Can Student Loan Forgiveness Help Fight the Opioid Addiction Crisis?
WASHINGTON – Sens. Lisa Murkowski (R-Alaska) and Joe Donnelly (D-Ind.) on Wednesday introduced legislation meant to increase the U.S. addiction treatment workforce through student loan incentives.
The Strengthening the Addiction Treatment Workforce Act would make addiction treatment centers eligible for the National Health Service Corps’ student loan repayment and forgiveness program. The NHSC’s loan repayment program offers up to $50,000 for primary care, dental and mental health professionals in exchange for two-year commitments at NHSC-approved facilities.
The lawmakers believe the legislation would boost the number of nurses, social workers, counselors, psychologists and therapists at addiction treatment facilities. The NHSC focuses on improving primary care access in underserved locations. According to the lawmakers, Indiana is home to 59 counties underserved for primary care and 52 counties underserved for mental health care.
“We need more substance use and addiction professionals on the frontlines to help Hoosiers and Americans across the country battling addiction to opioids or other dangerous substances,” Donnelly said in a statement. “As I have long said, it is going to take all of us working together to effectively combat the opioid abuse epidemic, and while we are making some progress, we still have a lot of work to do.”
Donnelly previously led efforts in passing the 21st Century Cures Act, which supplied Indiana with a $10.9 million federal grant for substance abuse prevention, treatment and recovery support. Murkowski noted that many communities in Alaska are also “scarred by alcohol and substance abuse,” including many rural areas.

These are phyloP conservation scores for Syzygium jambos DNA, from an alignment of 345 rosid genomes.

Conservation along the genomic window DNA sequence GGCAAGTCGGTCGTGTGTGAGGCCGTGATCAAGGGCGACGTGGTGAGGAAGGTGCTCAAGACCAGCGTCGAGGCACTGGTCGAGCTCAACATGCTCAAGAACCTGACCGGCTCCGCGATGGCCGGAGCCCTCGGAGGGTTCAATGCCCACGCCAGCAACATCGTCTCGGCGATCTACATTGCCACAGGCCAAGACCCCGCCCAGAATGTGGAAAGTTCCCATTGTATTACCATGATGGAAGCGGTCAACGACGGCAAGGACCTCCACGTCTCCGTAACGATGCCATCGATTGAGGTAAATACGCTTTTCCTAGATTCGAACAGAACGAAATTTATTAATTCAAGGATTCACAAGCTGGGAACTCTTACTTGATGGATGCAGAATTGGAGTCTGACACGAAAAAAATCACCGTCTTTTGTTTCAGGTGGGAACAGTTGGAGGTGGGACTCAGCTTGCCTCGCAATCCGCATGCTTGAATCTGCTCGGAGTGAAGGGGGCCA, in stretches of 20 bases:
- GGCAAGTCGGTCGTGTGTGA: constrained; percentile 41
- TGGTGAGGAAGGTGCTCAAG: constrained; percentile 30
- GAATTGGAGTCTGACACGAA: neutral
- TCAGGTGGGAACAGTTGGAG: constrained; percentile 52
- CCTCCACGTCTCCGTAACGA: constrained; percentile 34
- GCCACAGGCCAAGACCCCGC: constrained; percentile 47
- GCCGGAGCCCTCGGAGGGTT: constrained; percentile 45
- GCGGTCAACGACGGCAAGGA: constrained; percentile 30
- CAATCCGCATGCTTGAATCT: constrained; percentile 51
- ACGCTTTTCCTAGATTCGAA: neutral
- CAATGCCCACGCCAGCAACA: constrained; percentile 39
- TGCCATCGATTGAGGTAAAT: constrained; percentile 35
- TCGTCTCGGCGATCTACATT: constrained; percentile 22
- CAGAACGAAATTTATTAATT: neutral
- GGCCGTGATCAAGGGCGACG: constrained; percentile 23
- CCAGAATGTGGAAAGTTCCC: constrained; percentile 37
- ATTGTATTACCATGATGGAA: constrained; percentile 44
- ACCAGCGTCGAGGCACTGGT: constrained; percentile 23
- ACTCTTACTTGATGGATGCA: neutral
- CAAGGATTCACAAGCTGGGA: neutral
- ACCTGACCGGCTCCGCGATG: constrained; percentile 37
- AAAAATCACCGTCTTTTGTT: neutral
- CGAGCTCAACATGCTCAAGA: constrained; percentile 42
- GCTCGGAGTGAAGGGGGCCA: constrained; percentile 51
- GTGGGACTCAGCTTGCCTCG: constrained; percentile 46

“Qualifying addiction treatment facilities as NHSC sites in rural Alaska will help attract and retain a well-trained addiction treatment workforce to the medically underserved areas of Alaska, enabling more Alaskans to receive quality addiction treatment services,” she said.
Jeanette M. Tetrault, an associate professor at Yale University School of Medicine who has specialized in addiction treatment for the past decade, in a recent interview called the legislation a “great start.” But she would like to see the lawmakers go a step further in providing funding to better educate professionals on addiction.
Tetrault works at an opioid treatment center in Connecticut, where intensive outpatient counseling and residential services are provided for patients struggling with addiction. She also trains medical students, residents and fellows at Yale.
“I wholeheartedly agree. There’s a national shortage of physicians, and so that’s where I think education is so vital right now,” she said, adding that the bill could go a long way in attracting healthcare providers to addiction centers, but the impact will be greater with better funding for education on medicine.
“It’s one thing to be plopped in a treatment facility, but if you don’t have the evidence-based screening and treatment algorithms at your fingertips, it can be a very challenging work environment,” she said. “And so I think this is a great start to kind of attract people to think about careers in terms of serving underserved patients who are all struggling with addiction.”